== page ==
Earthjustice today announced that Maria Hall of Arcadia, California, is the winner of this year’s Sutherland Fellowship. The fellowship is awarded each year to young lawyers, recently graduated from law school, who want to work in public-interest positions but cannot afford to because of law school debt and general financial hardship. Like two previous fellows, Ms. Hall works for Communities for a Better Environment.
The fellowship was created to honor the memory of Rick Sutherland, the third executive director of Earthjustice, who was committed to bringing into the legal profession — especially the environmental bar — people from all walks of life, all ethnic groups, all nationalities. The award carries a cash stipend of up to $12,000 a year for two years. It is financed in part by contributions from Earthjustice staff members.
Maria Hall grew up in Southern California in a working-class family. Upon graduation from high school she was accepted at UCLA, but for financial reasons attended community college and then California State University. It took her nine years to complete her undergraduate degree, having to work to support herself.
She then worked at a variety of nonprofit jobs until she met Gail Feuer, an attorney with the Natural Resources Defense Council, whose work inspired her to go to law school. She attended USC Law School, and in the summer of 2002 worked as an intern at CBE. Upon graduation in 2003, she was awarded a USC Public Interest Law Foundation fellowship to subsidize a year’s work as an attorney at CBE, a position that has been extended another year. She is determined to remain in nonprofit environmental law.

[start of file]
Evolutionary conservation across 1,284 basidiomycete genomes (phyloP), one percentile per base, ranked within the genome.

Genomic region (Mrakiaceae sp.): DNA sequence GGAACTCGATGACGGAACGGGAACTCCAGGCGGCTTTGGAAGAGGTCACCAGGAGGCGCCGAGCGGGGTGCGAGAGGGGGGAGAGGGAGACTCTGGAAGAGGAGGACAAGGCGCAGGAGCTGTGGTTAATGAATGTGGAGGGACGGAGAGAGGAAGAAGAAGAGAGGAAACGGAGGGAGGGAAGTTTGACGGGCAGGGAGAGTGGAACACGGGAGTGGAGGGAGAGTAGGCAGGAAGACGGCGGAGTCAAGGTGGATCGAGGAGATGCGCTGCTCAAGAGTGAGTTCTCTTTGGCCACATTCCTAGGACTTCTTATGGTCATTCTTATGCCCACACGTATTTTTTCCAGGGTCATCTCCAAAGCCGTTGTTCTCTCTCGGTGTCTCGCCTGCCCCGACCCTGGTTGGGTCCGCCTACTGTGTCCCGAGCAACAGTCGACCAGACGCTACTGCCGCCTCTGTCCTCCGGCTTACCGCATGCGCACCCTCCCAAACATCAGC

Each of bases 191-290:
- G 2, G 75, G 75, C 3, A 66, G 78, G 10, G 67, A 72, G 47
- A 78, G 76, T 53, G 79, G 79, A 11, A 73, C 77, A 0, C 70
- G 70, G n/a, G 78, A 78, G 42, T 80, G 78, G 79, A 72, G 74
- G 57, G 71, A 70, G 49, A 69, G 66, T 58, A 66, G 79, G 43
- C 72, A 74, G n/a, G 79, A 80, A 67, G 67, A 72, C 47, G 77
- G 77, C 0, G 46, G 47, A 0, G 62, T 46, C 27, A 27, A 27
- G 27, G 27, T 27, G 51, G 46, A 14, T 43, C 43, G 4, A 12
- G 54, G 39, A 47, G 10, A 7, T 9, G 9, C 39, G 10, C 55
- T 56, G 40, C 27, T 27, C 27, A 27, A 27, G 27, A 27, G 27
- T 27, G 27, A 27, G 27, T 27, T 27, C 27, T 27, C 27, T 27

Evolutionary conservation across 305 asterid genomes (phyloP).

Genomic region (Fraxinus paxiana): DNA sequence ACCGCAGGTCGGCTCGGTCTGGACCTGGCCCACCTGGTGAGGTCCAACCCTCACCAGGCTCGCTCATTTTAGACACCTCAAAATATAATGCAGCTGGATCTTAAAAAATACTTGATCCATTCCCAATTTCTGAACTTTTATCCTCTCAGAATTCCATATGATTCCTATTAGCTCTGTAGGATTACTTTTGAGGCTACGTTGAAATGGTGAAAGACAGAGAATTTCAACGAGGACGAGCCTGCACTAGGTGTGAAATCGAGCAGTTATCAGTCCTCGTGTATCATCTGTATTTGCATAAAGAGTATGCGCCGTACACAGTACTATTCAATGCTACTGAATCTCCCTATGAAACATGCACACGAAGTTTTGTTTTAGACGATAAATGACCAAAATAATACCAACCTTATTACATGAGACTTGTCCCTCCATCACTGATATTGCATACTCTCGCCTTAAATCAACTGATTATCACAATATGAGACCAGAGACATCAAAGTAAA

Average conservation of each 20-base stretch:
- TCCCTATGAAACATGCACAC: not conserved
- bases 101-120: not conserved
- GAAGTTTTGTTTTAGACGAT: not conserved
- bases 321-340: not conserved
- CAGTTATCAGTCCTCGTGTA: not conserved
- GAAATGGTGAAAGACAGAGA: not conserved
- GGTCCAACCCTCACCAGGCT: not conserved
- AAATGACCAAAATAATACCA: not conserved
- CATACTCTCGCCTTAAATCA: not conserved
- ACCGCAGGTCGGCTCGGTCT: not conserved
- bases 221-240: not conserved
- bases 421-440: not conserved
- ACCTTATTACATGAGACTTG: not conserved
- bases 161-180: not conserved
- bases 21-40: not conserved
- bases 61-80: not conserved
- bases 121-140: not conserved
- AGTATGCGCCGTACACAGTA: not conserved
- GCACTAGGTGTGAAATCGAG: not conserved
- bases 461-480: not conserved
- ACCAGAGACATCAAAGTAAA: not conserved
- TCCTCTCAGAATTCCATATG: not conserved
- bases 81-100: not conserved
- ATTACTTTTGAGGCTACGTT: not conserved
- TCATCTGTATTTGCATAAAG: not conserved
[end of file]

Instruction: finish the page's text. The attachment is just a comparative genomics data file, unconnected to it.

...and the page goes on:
At present, she is pursuing several legal matters, most having to do with abating pollution that jeopardizes the health of residents in some of Southern California’s poorest neighborhoods. She speaks in particular of Huntington Park High School in Southeast Los Angeles, which sits across the street from several industrial facilities. Another local high school sits about 100 yards from a petroleum refinery. CBE is concerned that emissions from these facilities are harming children.
While CBE attorneys use traditional legal methods to fight polluters, such as litigating violations of the Clean Air Act, CEQA, and local air district rules, CBE also uses a community organizing model to educate and involve residents whose health is most at risk.
“At the high school, we’re working with the students, teaching them how to get information about polluters from government agencies, giving them tools to assess and tackle problems,” she says. “When these kids fight for a cleaner environment, they are fighting for their own health. They have asthma, allergies, and other health problems, and can’t play outdoor sports. They can see that pollution is worse in their neighborhoods than in other parts of Los Angeles. They want to do something about it. So do we.”
Earthjustice is happy to help in this small way. We congratulate Ms. Hall on her achievement and wish her the best.